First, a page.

It was the most flying of visits, getting to London on Monday afternoon and coming back late on Tuesday morning using the cheapest trains I could find. The tube strike was still on when I got up on Tuesday so I walked up from Waterloo, where my friend lives, to Euston station, taking my time, stopping once for a coffee and to read the paper, wandering, sauntering. This is my part of London: Waterloo bridge, Westminster, Fleet Street, Bloomsbury, all that area West of the City but not as far West as Oxford Street or the West End. I went to university on the Strand, worked on Surrey Street and came back, after a few years away having babies and living in the suburbs of Manchester, to work on the Aldwych . I still remember that surge of energy and excitement I felt walking over Waterloo Bridge on the first morning of that new job and feeling once more at the heart of things.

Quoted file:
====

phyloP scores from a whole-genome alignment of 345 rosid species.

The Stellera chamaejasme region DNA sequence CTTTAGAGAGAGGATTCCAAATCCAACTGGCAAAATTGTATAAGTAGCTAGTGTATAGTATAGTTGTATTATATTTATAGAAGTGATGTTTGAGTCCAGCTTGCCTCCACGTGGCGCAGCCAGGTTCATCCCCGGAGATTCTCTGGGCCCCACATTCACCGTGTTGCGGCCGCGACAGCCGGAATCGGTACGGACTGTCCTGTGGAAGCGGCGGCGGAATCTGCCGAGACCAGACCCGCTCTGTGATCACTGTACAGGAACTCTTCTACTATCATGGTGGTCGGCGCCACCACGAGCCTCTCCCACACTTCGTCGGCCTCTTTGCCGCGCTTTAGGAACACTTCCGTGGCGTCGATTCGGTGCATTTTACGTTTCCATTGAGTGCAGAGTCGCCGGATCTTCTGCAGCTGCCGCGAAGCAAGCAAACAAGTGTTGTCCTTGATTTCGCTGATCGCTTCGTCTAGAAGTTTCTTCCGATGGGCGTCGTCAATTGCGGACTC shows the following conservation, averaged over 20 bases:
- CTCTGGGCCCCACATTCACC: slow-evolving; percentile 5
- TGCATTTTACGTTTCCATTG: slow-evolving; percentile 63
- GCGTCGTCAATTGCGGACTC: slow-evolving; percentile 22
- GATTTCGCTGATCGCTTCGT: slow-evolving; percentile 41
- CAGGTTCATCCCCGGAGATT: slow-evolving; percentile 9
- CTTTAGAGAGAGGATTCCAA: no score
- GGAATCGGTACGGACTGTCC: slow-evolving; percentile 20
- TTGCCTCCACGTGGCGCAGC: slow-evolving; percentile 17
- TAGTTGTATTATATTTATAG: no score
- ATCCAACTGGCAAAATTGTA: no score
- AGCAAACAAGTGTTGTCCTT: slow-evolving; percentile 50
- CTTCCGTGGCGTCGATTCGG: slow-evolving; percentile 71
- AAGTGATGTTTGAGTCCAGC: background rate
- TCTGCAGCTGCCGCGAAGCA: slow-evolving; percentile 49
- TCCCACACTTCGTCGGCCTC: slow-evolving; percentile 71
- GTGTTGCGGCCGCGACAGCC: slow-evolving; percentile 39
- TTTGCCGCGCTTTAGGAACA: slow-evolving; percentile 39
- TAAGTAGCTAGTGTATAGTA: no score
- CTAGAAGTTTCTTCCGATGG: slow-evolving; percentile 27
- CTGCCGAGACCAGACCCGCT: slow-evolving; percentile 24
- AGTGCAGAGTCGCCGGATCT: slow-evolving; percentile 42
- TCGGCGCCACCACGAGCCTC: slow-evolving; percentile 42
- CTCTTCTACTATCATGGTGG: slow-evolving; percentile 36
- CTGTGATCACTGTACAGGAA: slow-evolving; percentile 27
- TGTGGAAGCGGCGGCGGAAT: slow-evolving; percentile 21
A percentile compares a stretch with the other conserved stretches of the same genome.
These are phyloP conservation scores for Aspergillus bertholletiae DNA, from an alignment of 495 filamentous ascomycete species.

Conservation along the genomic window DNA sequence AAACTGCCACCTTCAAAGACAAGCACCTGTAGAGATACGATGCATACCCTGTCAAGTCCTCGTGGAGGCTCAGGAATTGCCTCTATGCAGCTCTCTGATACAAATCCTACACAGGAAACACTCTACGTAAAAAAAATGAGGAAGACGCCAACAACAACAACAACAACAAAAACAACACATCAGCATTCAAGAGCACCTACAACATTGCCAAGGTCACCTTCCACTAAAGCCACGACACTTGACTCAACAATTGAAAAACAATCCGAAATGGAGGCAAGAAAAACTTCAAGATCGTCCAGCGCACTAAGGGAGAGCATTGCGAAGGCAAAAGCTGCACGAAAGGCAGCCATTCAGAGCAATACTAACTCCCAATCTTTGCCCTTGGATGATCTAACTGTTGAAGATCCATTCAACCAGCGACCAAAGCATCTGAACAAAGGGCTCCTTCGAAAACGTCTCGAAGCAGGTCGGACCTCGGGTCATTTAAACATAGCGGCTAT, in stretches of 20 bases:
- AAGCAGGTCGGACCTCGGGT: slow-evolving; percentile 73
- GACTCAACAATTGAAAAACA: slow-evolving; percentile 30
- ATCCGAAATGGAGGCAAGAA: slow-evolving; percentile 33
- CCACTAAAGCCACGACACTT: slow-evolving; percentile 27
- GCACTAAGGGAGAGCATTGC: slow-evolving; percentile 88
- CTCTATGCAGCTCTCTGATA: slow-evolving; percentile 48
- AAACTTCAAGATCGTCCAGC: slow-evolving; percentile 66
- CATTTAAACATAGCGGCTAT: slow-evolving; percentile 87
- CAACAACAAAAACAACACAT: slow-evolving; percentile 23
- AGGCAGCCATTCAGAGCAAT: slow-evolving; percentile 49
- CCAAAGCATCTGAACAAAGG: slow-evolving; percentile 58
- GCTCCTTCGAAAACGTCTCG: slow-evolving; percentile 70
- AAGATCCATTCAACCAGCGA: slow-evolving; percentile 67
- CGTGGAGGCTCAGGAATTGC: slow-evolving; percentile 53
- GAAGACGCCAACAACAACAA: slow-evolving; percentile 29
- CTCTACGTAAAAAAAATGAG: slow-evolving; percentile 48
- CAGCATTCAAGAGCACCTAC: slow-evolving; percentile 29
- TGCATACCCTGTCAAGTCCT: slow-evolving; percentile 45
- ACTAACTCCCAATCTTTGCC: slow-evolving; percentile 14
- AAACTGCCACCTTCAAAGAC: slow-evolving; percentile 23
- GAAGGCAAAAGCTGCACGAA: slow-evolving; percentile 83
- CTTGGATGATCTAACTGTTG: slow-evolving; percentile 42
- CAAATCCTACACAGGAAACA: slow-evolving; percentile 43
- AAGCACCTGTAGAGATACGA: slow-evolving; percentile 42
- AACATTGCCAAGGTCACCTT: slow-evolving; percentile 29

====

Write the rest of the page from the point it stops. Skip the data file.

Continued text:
Up from the Aldwych I walked on through the squares that lie between Southampton Row and the British Museum. I like these too. They are quiet and calm away from the traffic and the rush of pedestrians. People sit in the squares or, if they are walking, it is the not the walk of the rush and the shove and the pointed elbow. Even if it is purposeful it is still a walk with an eye for what is in flower, for dalliance on benches and scuffles of sparrows.
It was good to be in London again and it was good to be back home. The hills were green and gold in the sun and the hens were pleased to be let out, scratching and gossipping under the yew tree. My salvia cuttings in the greenhouse were all ok. There were more tomatoes and more autumn raspberries to be picked. I felt as if I had been away for a few days, not less than 36 hours.
And this morning was perfect, utterly still and full of the glow of autumn light.
The dew on the alchemilla mollis.
The pears are ripening.
We picked bags and boxes and wheelbarrows of apples from the orchard at the weekend but the ones in the kitchen garden are always a bit later.
In the new mixed native hedge the rosa rugosa hips shine. Shall I pick them and have a go at rosehip syrup or should I leave them to be beautiful through the winter?
Here is the orchard closely mown following Ian's scything. I need to do more planning and sowing and planting for the wildflowers here.
I don't need to do anything at all here though, except look at it. It is good to go away. It is good to come home.